We begin with basic consumerism, fashion as functioning across tiers of availability. In the UK we begin with markets that sell clothing that creates false labels and emulates high end fashion so fake Burberry, fake sportswear. Then we get to the High Street, which holds a number of tiers from Primark to H&M, Marks and Spencer, Urban Outfitter, Warehouse, Jigsaw, Juicy Couture, Karen Millen, Agnes B. Then ready to wear designer clothing such as DKNY, Chloe, Paul Smith, Ferretti and then couture, a dying art that is made by a limited number of design houses such as Chanel, Givenchy and Versace. There begins an understanding of how the industry works. From that point on a fashion theorist has to conceive of how these different tiers of the fashion industry can be mixed together to create a more equal view of fashion theory and from there a broader concept of fashion theory can begin.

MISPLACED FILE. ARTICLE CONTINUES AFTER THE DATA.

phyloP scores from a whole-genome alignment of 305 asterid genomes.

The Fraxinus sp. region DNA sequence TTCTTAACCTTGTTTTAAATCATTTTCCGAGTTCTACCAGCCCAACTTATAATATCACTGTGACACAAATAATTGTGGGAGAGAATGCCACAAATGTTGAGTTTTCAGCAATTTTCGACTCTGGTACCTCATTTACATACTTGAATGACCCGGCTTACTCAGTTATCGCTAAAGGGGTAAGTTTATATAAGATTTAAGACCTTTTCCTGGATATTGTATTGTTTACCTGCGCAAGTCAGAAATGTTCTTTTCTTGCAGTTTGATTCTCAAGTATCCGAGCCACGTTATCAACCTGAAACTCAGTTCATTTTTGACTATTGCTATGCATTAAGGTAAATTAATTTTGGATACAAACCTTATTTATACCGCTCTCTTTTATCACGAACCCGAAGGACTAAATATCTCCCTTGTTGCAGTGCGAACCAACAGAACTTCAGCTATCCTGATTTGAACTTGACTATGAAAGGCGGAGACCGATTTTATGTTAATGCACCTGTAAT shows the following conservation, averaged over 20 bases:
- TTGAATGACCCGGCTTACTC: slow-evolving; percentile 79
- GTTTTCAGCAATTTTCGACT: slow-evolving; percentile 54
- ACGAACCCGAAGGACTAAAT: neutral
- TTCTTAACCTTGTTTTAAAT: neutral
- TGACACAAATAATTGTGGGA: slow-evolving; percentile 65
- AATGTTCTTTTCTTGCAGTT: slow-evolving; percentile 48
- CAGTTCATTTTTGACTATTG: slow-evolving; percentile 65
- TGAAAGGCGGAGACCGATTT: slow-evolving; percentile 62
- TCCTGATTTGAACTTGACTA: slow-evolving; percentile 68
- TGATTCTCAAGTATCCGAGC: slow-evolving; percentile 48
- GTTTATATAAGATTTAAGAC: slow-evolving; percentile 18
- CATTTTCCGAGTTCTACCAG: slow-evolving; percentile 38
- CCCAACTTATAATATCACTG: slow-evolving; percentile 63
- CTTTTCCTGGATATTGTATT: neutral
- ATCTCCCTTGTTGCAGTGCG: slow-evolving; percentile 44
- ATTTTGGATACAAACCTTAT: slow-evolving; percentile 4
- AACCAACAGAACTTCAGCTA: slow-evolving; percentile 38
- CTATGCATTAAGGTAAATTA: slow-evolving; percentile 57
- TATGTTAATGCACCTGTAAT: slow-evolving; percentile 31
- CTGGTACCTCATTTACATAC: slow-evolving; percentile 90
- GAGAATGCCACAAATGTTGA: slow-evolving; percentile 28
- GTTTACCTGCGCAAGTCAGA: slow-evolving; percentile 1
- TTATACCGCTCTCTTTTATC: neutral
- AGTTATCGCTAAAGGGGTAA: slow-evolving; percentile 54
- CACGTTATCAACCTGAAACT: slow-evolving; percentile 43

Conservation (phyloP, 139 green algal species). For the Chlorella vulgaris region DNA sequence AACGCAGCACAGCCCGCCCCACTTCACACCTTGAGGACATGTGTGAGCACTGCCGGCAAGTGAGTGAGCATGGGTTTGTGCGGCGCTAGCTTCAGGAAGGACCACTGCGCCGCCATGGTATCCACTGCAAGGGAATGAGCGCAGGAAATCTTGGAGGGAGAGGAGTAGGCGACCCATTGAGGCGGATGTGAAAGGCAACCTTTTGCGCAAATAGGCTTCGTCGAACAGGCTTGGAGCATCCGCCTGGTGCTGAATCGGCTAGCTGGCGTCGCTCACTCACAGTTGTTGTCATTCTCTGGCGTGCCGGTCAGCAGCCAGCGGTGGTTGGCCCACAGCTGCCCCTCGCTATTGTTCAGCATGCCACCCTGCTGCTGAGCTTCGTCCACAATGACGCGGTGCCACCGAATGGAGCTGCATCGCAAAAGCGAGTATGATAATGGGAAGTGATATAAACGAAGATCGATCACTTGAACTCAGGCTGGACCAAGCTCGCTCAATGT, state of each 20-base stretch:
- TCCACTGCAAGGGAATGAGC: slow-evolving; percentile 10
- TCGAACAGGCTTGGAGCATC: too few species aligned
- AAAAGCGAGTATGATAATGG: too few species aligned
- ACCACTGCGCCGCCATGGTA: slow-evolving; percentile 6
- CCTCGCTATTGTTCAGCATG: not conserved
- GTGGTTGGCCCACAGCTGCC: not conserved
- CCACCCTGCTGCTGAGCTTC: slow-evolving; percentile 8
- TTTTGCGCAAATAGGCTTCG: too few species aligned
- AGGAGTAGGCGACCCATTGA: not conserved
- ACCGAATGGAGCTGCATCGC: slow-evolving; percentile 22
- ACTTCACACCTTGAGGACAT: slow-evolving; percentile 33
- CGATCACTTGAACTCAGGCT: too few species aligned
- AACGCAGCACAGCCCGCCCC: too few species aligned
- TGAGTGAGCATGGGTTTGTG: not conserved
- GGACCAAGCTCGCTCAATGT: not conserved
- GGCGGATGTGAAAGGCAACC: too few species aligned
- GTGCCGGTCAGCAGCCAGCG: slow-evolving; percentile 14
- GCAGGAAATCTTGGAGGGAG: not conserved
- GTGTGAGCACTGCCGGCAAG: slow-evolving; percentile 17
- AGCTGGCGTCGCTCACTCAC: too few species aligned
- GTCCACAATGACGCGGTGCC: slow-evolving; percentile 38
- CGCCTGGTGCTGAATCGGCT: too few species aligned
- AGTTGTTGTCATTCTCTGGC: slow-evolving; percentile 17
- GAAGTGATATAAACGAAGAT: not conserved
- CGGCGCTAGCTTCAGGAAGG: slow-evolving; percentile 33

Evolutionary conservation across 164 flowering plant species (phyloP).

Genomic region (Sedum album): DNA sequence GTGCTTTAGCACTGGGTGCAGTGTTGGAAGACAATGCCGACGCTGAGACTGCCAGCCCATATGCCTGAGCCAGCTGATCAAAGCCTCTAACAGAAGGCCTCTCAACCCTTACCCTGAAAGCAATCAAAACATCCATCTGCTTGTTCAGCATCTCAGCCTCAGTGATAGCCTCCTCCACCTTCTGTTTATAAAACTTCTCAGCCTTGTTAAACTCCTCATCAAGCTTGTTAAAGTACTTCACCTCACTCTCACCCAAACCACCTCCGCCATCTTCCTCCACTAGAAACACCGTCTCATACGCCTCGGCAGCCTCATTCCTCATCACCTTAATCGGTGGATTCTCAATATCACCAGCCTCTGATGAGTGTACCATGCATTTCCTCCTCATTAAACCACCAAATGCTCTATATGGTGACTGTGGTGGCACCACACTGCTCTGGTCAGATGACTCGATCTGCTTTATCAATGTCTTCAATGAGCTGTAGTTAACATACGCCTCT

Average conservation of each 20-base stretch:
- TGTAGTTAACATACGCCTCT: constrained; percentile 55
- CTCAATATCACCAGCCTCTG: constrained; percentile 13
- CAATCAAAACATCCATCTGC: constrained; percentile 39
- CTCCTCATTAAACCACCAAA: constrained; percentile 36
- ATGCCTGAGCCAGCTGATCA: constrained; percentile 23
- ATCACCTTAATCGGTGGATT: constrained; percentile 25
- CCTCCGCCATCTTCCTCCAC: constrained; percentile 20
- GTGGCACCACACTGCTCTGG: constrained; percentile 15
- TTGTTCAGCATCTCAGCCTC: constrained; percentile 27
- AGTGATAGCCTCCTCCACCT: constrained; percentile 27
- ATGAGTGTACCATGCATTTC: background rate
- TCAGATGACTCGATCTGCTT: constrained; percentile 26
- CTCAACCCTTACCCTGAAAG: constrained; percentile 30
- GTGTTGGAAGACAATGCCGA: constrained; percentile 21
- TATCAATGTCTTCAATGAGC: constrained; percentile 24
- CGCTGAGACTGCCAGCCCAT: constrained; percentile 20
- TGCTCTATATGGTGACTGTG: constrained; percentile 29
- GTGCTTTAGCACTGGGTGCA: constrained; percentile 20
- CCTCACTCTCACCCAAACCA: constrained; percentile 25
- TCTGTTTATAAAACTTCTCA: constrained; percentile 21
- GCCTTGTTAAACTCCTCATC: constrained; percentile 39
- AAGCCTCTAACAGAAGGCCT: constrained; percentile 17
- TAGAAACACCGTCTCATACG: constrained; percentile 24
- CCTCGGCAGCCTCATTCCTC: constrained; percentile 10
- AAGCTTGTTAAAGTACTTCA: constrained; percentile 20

To understand fashion it is necessary to look at its history with an abstract eye, fashion is full of patterns that revolve around the human body and the various ways in which society is framed. Even now there are condemnations of social class that take place through the perspective of clothing choice. Look at the word "chav" which is so prevalent in the British media and on close examination you are left with "I do not like the way that person dresses. I think they are inferior because of their clothes". Ignorance of another groups social structure equates with judgement of their clothing but it's also a comment on money and the social background and choice and privilege of the person uttering the comment. They are probably on the outside of the social group they are criticising and do not understand the neccessity to dress like someone elses peers despite possibly having done so themselves in the past. Why is this important to fashion theory? Well it provides an explanation for some of the odder mainstream, wide ranging clothing choices. Dick Hebdige wrote about this phenomenon in The Meaning of Dress but it tackles a very limited period of history. Can we not extend the idea of dress and clothing beyond small groups of people. Why were corsets worn so widely for such a long period of time? Why has the suit proven an enduring fashion item, a fashion uniform if you like? These are the questions that a unified theory of fashion should seek to answer, we should move beyond subculture and gender perspectives and discover clothes as more than function, as an item that allows us to construct ourselves in culture beyond our peers and the dictates of designers and consumerism.